In taking a comprehensive view of a city, an author sometimes makes observations which differ from the common view. Usually with special pride, sometimes a little sullen.
Culture and Traditions (2)
Right Angle Club 2012
This ends the ninetieth year for the club operating under the name of the Right Angle Club of Philadelphia. Before that, and for an unknown period, it was known as the Philadelphia Chapter of the Exchange Club.
|Playing with Matches|
THERE are still a lot of people secretly re-fighting the Vietnam War, which in retrospect was rebellion against the draft and allegiance to the idea that America just doesn't start wars. But times change, and those who now suppose the secret sympathizers with the anti-draft movement will automatically join a second call to rebellious duty, are probably going to be disappointed with how conservative the baby boomers have become. The boomers find themselves parents, defending their own authority from attack by their children. As King Lear ruefully observed in the same reversed situation, let them feel how sharper than a serpent's tooth it is, to have a thankless child. We now define our present world problem as overleveraging, not compulsory military service, and estimate it may take as long as fifteen years to sort itself out -- until yet another judgmental generation comes over the hill behind the rebels. The aggregate debts of the European Union, using present-value calculations, are said to be three times as large as the Gross Domestic Product of Germany; now, that's really a problem. When you consider the only sure cure for excessive leverage is "growth", and that the code word of growth really means stuff wearing out, getting used up, and getting obsolete, it is not hard to see it taking 15 years to go away -- much more lasting than any draft dodger issue. When I go to restaurants they are crowded and expensive; people are living on their reserves, but there seem to be lots of reserves so this problem will last a long time.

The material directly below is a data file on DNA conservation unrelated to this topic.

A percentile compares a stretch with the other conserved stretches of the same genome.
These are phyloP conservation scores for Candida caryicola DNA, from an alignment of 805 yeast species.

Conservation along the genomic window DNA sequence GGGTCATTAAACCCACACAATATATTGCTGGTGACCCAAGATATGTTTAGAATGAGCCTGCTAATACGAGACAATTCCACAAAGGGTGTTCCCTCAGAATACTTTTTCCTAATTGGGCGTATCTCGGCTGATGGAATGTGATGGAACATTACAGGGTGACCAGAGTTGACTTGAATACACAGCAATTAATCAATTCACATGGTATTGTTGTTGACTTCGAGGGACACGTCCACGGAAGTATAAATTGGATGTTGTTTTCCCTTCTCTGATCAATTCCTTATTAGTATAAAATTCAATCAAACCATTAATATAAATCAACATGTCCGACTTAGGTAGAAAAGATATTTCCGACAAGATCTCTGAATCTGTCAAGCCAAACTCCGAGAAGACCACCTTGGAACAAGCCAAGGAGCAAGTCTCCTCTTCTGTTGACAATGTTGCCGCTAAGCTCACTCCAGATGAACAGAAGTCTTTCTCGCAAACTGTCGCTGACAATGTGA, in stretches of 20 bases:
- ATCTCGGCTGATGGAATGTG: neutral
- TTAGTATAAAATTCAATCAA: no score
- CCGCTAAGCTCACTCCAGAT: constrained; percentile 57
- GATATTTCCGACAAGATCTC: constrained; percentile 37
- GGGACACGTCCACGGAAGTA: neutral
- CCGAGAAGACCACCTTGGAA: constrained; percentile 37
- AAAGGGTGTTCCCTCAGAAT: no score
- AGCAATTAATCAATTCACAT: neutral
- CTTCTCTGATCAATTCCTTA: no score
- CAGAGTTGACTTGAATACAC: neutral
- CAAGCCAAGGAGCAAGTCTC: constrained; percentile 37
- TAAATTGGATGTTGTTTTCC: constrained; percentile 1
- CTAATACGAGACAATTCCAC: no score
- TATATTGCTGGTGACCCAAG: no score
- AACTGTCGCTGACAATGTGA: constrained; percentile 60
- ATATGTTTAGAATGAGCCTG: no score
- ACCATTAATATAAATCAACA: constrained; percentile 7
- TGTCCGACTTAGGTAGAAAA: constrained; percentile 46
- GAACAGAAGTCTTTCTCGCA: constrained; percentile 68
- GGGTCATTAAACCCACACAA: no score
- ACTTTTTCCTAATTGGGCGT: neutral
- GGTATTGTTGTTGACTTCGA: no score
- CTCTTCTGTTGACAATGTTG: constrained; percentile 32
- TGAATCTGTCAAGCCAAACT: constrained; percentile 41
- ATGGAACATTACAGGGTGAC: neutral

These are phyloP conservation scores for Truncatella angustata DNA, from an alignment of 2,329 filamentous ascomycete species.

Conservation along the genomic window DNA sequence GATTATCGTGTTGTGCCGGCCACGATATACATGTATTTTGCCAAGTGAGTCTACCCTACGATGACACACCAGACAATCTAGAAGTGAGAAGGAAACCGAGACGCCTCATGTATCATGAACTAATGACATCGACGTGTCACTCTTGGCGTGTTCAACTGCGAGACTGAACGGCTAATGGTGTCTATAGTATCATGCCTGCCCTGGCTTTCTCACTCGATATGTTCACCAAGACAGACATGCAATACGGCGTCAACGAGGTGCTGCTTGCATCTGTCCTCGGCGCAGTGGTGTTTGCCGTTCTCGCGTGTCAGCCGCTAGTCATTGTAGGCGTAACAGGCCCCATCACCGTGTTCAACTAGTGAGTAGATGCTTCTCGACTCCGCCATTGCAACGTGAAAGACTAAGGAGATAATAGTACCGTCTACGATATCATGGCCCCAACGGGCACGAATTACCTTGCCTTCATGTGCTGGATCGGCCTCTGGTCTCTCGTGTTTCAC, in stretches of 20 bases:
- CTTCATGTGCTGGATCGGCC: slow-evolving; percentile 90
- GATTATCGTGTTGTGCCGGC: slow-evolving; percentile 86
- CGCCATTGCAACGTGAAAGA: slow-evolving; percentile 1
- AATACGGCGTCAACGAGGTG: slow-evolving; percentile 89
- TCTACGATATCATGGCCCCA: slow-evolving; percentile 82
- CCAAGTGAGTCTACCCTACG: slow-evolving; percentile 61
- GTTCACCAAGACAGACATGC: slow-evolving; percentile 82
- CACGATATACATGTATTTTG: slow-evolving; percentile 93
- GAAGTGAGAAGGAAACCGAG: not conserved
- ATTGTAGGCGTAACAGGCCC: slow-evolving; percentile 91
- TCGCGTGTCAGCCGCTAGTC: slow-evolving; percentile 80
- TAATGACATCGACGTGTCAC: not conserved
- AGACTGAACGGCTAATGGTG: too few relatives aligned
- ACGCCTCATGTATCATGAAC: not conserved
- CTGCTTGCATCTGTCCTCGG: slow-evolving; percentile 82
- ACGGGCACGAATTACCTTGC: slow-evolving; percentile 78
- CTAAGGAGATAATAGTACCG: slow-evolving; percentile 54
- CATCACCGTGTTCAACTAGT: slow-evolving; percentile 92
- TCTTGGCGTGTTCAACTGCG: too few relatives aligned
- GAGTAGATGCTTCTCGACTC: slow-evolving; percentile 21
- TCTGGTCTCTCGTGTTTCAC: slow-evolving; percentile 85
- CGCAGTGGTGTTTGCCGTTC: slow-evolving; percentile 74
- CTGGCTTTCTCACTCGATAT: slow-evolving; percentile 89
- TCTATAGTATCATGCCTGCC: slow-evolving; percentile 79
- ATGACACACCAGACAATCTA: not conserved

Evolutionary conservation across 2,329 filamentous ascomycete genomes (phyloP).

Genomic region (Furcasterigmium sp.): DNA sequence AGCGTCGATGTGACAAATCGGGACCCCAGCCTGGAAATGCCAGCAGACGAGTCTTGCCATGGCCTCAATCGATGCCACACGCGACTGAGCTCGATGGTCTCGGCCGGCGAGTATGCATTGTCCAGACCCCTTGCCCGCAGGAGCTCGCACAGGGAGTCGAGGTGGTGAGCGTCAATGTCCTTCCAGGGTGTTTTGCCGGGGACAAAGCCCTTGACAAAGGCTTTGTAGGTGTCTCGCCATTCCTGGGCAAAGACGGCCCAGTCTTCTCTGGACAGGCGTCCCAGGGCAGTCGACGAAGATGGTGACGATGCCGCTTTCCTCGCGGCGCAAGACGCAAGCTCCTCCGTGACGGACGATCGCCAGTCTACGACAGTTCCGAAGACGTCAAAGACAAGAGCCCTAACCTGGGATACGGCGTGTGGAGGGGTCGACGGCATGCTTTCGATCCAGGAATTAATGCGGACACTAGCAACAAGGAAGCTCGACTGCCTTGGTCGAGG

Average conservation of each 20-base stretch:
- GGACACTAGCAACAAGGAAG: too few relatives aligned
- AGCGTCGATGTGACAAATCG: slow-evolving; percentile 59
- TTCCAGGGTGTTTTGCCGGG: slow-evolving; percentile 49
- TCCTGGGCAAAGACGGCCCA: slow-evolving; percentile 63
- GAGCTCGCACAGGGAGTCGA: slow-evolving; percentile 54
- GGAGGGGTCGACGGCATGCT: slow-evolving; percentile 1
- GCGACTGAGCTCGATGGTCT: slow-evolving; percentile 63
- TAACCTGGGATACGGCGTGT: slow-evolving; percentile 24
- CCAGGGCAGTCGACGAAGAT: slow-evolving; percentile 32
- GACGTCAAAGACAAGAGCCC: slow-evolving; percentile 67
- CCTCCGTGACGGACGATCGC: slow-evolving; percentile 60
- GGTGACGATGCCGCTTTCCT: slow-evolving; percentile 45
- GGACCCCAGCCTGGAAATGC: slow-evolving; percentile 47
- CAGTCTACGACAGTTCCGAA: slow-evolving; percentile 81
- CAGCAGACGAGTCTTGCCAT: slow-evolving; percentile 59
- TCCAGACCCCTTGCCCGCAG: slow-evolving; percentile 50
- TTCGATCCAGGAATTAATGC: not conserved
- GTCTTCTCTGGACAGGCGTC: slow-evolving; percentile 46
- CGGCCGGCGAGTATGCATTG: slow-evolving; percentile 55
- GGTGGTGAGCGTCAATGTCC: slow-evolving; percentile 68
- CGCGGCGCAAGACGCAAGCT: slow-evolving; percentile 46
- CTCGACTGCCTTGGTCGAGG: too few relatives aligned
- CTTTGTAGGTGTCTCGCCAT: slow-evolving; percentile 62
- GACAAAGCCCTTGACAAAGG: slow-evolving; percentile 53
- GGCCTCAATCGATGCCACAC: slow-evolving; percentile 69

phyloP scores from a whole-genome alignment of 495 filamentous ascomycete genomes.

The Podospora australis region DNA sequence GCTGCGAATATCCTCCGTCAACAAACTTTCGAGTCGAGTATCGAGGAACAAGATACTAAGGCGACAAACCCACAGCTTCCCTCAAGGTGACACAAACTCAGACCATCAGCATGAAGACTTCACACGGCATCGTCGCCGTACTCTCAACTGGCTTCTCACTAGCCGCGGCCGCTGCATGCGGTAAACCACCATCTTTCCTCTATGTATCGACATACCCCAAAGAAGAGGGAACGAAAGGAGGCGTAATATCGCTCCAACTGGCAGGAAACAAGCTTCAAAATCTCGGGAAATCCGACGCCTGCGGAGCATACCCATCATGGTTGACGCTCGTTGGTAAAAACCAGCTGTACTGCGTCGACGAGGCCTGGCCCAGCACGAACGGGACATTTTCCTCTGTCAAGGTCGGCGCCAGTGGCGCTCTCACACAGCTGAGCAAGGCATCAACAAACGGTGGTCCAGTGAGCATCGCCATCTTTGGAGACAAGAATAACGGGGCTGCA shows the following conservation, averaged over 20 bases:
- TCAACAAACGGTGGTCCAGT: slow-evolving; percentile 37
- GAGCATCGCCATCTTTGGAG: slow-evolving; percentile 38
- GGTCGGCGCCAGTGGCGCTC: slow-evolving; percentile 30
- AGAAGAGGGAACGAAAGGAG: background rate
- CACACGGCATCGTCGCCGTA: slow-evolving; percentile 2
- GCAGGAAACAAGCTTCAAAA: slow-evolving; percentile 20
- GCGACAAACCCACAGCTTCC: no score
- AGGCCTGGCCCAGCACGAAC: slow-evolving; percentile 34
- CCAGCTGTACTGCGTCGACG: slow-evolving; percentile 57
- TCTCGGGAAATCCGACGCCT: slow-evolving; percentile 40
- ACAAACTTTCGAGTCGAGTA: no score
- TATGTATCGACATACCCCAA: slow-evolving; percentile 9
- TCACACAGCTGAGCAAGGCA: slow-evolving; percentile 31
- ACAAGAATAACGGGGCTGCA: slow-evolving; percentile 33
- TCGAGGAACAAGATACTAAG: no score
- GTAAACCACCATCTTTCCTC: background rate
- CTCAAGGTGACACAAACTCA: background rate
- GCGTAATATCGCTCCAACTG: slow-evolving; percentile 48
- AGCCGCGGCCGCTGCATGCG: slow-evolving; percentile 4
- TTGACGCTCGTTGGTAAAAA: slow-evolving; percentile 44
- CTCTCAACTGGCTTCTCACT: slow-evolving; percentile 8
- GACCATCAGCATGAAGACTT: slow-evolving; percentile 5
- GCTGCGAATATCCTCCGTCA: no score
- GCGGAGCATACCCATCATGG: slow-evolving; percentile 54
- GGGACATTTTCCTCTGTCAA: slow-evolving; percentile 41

But, four generations back, I can remember 1937 when there were no reserves, and plenty of homeless people actually froze to death. Plenty of people were then talking Communist who nowadays are talking McCarthyism, hoping no one notices the switch. I used to ride up and down the elevator of a hospital with Harry Gold, the thermonuclear spy no less. So what worries me about the present uproar is that it comes too soon, before very many people get really scared enough to do really stupid things, then recognize their folly.
I think it was Abbie Hoffman, not Jerry Rubin, who climbed up into the visitors' gallery of the New York Stock Exchange and threw handsful of dollar bills, salted with just a few hundred-dollar bills to bring trading to a halt. Big joke; just see who was scrambling on the floor. That's what the sixties seemed like to most of us; a big joke. But out at Kent State, some kids with crew cuts were information, under orders that at the last moment the gun barrels must come level -- and the live rounds slide home.
Originally published: Monday, October 31, 2011; most-recently modified: Wednesday, May 15, 2019